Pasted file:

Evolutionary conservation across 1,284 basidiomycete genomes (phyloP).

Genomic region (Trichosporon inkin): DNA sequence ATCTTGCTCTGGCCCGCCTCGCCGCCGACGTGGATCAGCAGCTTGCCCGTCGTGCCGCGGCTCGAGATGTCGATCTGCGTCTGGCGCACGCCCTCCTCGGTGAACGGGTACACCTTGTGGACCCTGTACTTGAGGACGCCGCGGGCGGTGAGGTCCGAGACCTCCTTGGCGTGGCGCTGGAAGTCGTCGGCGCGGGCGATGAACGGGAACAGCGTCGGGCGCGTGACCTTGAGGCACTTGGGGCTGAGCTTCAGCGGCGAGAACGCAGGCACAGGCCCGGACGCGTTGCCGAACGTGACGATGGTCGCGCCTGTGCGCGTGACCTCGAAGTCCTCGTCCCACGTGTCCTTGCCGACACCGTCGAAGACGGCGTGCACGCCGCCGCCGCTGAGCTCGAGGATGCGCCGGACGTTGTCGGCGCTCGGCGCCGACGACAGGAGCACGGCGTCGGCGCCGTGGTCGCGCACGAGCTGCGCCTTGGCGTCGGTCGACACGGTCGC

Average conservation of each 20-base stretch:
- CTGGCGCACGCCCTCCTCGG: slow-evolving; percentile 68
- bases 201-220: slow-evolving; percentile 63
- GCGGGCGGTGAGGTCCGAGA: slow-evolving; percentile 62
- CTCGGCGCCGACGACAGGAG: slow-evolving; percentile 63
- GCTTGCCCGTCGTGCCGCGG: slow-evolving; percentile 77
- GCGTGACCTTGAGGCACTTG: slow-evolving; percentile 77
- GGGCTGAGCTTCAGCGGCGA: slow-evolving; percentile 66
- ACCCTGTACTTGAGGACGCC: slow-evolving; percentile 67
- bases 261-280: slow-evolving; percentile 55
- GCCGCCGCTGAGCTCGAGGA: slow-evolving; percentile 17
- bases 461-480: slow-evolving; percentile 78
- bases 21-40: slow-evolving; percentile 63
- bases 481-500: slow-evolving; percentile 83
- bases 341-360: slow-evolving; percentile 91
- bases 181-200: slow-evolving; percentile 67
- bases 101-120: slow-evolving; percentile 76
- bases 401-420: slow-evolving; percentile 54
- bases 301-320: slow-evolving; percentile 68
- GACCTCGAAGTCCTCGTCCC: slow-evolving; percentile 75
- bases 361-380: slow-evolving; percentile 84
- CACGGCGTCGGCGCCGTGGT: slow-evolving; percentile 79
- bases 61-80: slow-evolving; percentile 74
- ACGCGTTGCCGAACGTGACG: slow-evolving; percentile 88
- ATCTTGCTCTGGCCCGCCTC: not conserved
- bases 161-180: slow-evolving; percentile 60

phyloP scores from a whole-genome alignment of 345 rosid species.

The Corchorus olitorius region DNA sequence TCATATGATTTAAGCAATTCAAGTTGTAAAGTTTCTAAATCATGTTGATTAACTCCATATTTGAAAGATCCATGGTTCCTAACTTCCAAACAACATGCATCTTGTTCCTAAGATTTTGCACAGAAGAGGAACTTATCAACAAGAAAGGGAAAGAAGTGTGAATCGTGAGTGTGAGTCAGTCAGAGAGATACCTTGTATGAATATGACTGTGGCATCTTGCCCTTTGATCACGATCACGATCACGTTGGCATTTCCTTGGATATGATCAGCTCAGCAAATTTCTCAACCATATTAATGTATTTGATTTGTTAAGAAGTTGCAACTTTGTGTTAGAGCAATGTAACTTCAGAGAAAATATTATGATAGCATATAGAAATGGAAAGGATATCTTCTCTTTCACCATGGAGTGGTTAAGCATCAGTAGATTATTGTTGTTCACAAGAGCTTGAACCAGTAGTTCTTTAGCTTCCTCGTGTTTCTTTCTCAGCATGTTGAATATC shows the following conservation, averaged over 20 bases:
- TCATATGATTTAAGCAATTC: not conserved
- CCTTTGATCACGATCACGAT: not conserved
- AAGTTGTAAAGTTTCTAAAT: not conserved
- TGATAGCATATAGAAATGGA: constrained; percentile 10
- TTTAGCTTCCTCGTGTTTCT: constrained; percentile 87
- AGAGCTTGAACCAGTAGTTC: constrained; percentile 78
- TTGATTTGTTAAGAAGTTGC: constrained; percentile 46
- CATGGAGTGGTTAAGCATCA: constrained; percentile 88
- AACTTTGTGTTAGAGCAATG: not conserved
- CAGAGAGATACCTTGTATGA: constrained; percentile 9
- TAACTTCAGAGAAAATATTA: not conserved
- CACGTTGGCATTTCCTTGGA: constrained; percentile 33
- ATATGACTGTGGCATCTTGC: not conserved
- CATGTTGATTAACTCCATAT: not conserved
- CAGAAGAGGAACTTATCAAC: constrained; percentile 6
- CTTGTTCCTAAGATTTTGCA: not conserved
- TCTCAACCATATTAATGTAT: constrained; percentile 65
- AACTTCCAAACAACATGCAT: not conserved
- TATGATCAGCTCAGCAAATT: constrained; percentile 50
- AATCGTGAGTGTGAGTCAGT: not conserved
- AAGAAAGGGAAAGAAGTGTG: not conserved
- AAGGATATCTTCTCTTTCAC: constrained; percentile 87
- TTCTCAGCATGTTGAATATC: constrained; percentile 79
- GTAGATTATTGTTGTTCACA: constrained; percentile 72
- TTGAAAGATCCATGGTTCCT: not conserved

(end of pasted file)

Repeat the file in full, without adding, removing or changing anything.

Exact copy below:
Evolutionary conservation across 1,284 basidiomycete genomes (phyloP).

Genomic region (Trichosporon inkin): DNA sequence ATCTTGCTCTGGCCCGCCTCGCCGCCGACGTGGATCAGCAGCTTGCCCGTCGTGCCGCGGCTCGAGATGTCGATCTGCGTCTGGCGCACGCCCTCCTCGGTGAACGGGTACACCTTGTGGACCCTGTACTTGAGGACGCCGCGGGCGGTGAGGTCCGAGACCTCCTTGGCGTGGCGCTGGAAGTCGTCGGCGCGGGCGATGAACGGGAACAGCGTCGGGCGCGTGACCTTGAGGCACTTGGGGCTGAGCTTCAGCGGCGAGAACGCAGGCACAGGCCCGGACGCGTTGCCGAACGTGACGATGGTCGCGCCTGTGCGCGTGACCTCGAAGTCCTCGTCCCACGTGTCCTTGCCGACACCGTCGAAGACGGCGTGCACGCCGCCGCCGCTGAGCTCGAGGATGCGCCGGACGTTGTCGGCGCTCGGCGCCGACGACAGGAGCACGGCGTCGGCGCCGTGGTCGCGCACGAGCTGCGCCTTGGCGTCGGTCGACACGGTCGC

Average conservation of each 20-base stretch:
- CTGGCGCACGCCCTCCTCGG: slow-evolving; percentile 68
- bases 201-220: slow-evolving; percentile 63
- GCGGGCGGTGAGGTCCGAGA: slow-evolving; percentile 62
- CTCGGCGCCGACGACAGGAG: slow-evolving; percentile 63
- GCTTGCCCGTCGTGCCGCGG: slow-evolving; percentile 77
- GCGTGACCTTGAGGCACTTG: slow-evolving; percentile 77
- GGGCTGAGCTTCAGCGGCGA: slow-evolving; percentile 66
- ACCCTGTACTTGAGGACGCC: slow-evolving; percentile 67
- bases 261-280: slow-evolving; percentile 55
- GCCGCCGCTGAGCTCGAGGA: slow-evolving; percentile 17
- bases 461-480: slow-evolving; percentile 78
- bases 21-40: slow-evolving; percentile 63
- bases 481-500: slow-evolving; percentile 83
- bases 341-360: slow-evolving; percentile 91
- bases 181-200: slow-evolving; percentile 67
- bases 101-120: slow-evolving; percentile 76
- bases 401-420: slow-evolving; percentile 54
- bases 301-320: slow-evolving; percentile 68
- GACCTCGAAGTCCTCGTCCC: slow-evolving; percentile 75
- bases 361-380: slow-evolving; percentile 84
- CACGGCGTCGGCGCCGTGGT: slow-evolving; percentile 79
- bases 61-80: slow-evolving; percentile 74
- ACGCGTTGCCGAACGTGACG: slow-evolving; percentile 88
- ATCTTGCTCTGGCCCGCCTC: not conserved
- bases 161-180: slow-evolving; percentile 60

phyloP scores from a whole-genome alignment of 345 rosid species.

The Corchorus olitorius region DNA sequence TCATATGATTTAAGCAATTCAAGTTGTAAAGTTTCTAAATCATGTTGATTAACTCCATATTTGAAAGATCCATGGTTCCTAACTTCCAAACAACATGCATCTTGTTCCTAAGATTTTGCACAGAAGAGGAACTTATCAACAAGAAAGGGAAAGAAGTGTGAATCGTGAGTGTGAGTCAGTCAGAGAGATACCTTGTATGAATATGACTGTGGCATCTTGCCCTTTGATCACGATCACGATCACGTTGGCATTTCCTTGGATATGATCAGCTCAGCAAATTTCTCAACCATATTAATGTATTTGATTTGTTAAGAAGTTGCAACTTTGTGTTAGAGCAATGTAACTTCAGAGAAAATATTATGATAGCATATAGAAATGGAAAGGATATCTTCTCTTTCACCATGGAGTGGTTAAGCATCAGTAGATTATTGTTGTTCACAAGAGCTTGAACCAGTAGTTCTTTAGCTTCCTCGTGTTTCTTTCTCAGCATGTTGAATATC shows the following conservation, averaged over 20 bases:
- TCATATGATTTAAGCAATTC: not conserved
- CCTTTGATCACGATCACGAT: not conserved
- AAGTTGTAAAGTTTCTAAAT: not conserved
- TGATAGCATATAGAAATGGA: constrained; percentile 10
- TTTAGCTTCCTCGTGTTTCT: constrained; percentile 87
- AGAGCTTGAACCAGTAGTTC: constrained; percentile 78
- TTGATTTGTTAAGAAGTTGC: constrained; percentile 46
- CATGGAGTGGTTAAGCATCA: constrained; percentile 88
- AACTTTGTGTTAGAGCAATG: not conserved
- CAGAGAGATACCTTGTATGA: constrained; percentile 9
- TAACTTCAGAGAAAATATTA: not conserved
- CACGTTGGCATTTCCTTGGA: constrained; percentile 33
- ATATGACTGTGGCATCTTGC: not conserved
- CATGTTGATTAACTCCATAT: not conserved
- CAGAAGAGGAACTTATCAAC: constrained; percentile 6
- CTTGTTCCTAAGATTTTGCA: not conserved
- TCTCAACCATATTAATGTAT: constrained; percentile 65
- AACTTCCAAACAACATGCAT: not conserved
- TATGATCAGCTCAGCAAATT: constrained; percentile 50
- AATCGTGAGTGTGAGTCAGT: not conserved
- AAGAAAGGGAAAGAAGTGTG: not conserved
- AAGGATATCTTCTCTTTCAC: constrained; percentile 87
- TTCTCAGCATGTTGAATATC: constrained; percentile 79
- GTAGATTATTGTTGTTCACA: constrained; percentile 72
- TTGAAAGATCCATGGTTCCT: not conserved